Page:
Over-50 entrepreneurs change the startup landscape

The sun never sets for boomers with a business

by Matt Lundy

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Retiring on an all-play, no-work schedule didn’t appeal to John Laing. Neither did golfing away his seventies. Instead, Laing says he was “looking for a way to reinvent himself” after retiring from a career in sales and marketing. People had always told Laing he was good with words, and he did have experience as a technical writer, so the decision was easy to make.

That’s when the 72-year-old joined Click Media Works, a communications company based in Mission, B.C., that provides digital media services to small business and corporate clients across the province. Its four-person team—comprised of three “baby boomers” and Laing—brings decades of expertise to their late-career venture.

And perhaps most importantly, Laing has eased into his retirement years on his own terms.

“It’s not a very lucrative business, but it doesn’t have to be,” he says. “It keeps us busy. It keeps us engaged in our community. It keeps us young.”

Laing and his colleagues are hardly alone. Across Canada, thousands of boomers and seniors have flocked to entrepreneurship in their golden years.

Canadians aged 50 and up have roughly doubled their share of the startup market in the past two decades, says a recent CIBC report. At the height of the recession, Statistics Canada found that self-employment among Canadians 55 and over had increased by more than 100,000 individuals. The agency also found that employed seniors in 2006 were three times as likely to be self-employed as workers aged 25 to 54.

“Without a doubt, when we’re looking at those demographics, we’re seeing older workers interested in taking advantage of the skills and expertise they built in their careers,” says Ben Brunnen, chief economist at the Calgary Chamber of Commerce. “Looking ahead, I see that trend continuing.”

But what’s driving the trend?

John Winter, president and CEO of the B.C. Chamber of Commerce, says that some “seniorpreneurs” are would-be retirees that fell on hard times during the financial downturn. Indeed, Laing says part of his motivation was financial. “In order for us to maintain a lifestyle that we’re used to, we basically need the income,” he says.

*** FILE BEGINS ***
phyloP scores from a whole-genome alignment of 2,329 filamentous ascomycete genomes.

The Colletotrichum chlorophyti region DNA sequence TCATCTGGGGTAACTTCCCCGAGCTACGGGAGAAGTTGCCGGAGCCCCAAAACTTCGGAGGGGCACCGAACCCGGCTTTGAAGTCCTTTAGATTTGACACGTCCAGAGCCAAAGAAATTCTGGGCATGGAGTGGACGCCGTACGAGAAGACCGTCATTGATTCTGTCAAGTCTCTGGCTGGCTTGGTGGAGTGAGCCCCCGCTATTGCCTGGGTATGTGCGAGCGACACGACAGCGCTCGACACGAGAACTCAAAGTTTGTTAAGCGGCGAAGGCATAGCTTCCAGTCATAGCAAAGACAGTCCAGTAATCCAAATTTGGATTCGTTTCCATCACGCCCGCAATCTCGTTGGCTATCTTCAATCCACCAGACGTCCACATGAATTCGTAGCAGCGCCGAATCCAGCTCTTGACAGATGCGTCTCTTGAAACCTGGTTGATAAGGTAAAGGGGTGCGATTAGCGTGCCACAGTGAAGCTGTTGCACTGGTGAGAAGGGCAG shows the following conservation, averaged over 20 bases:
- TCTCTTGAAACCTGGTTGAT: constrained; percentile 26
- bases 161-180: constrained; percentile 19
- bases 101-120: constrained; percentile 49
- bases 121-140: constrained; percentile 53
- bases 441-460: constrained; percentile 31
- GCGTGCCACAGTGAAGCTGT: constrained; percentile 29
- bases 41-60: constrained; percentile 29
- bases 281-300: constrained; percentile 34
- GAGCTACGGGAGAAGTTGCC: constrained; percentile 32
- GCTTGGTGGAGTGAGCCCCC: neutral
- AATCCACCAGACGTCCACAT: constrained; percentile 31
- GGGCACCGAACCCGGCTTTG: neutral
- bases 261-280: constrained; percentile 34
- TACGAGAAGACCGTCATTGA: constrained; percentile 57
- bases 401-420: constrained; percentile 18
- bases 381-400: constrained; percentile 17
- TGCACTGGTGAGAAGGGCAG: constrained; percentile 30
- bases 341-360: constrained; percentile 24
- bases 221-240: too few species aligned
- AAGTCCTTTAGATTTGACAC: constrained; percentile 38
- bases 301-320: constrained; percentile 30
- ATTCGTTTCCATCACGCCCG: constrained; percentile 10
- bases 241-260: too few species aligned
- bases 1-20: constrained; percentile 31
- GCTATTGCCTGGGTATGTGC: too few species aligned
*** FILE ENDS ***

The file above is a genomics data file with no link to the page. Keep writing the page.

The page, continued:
More than half of Canadians in their fifties plan on working after retirement age, said an August survey conducted for CIBC by Leger Marketing, and many of them for financial reasons. But there are other factors at play.

“If you’re physically able to work—as people are today with better health outcomes—a lot of people are just choosing to join the labour market,” says Francis Fong, an economist with TD Bank. “Their kids have left the nest, they don’t have much to do, so they go back to work.”

Earlier this year, Fong found that older Canadians were not only turning to entrepreneurship, but were flooding the labour market at large. Since July 2009, he found that Canadians aged 60 and over have accounted for about one-third of all net job gains, including sizable growth in the retail sector. In part, Fong believes these figures are a reflection of Canada’s aging population.

But it also seems that our late-career expectations have changed along with demographics.

For Laing, working longer than past generations isn’t just about money, but about fulfillment and purpose. “Retirement has no particular appeal to me,” he says. “And I’m having more fun doing this [job] than any other work I’ve done in my life.”




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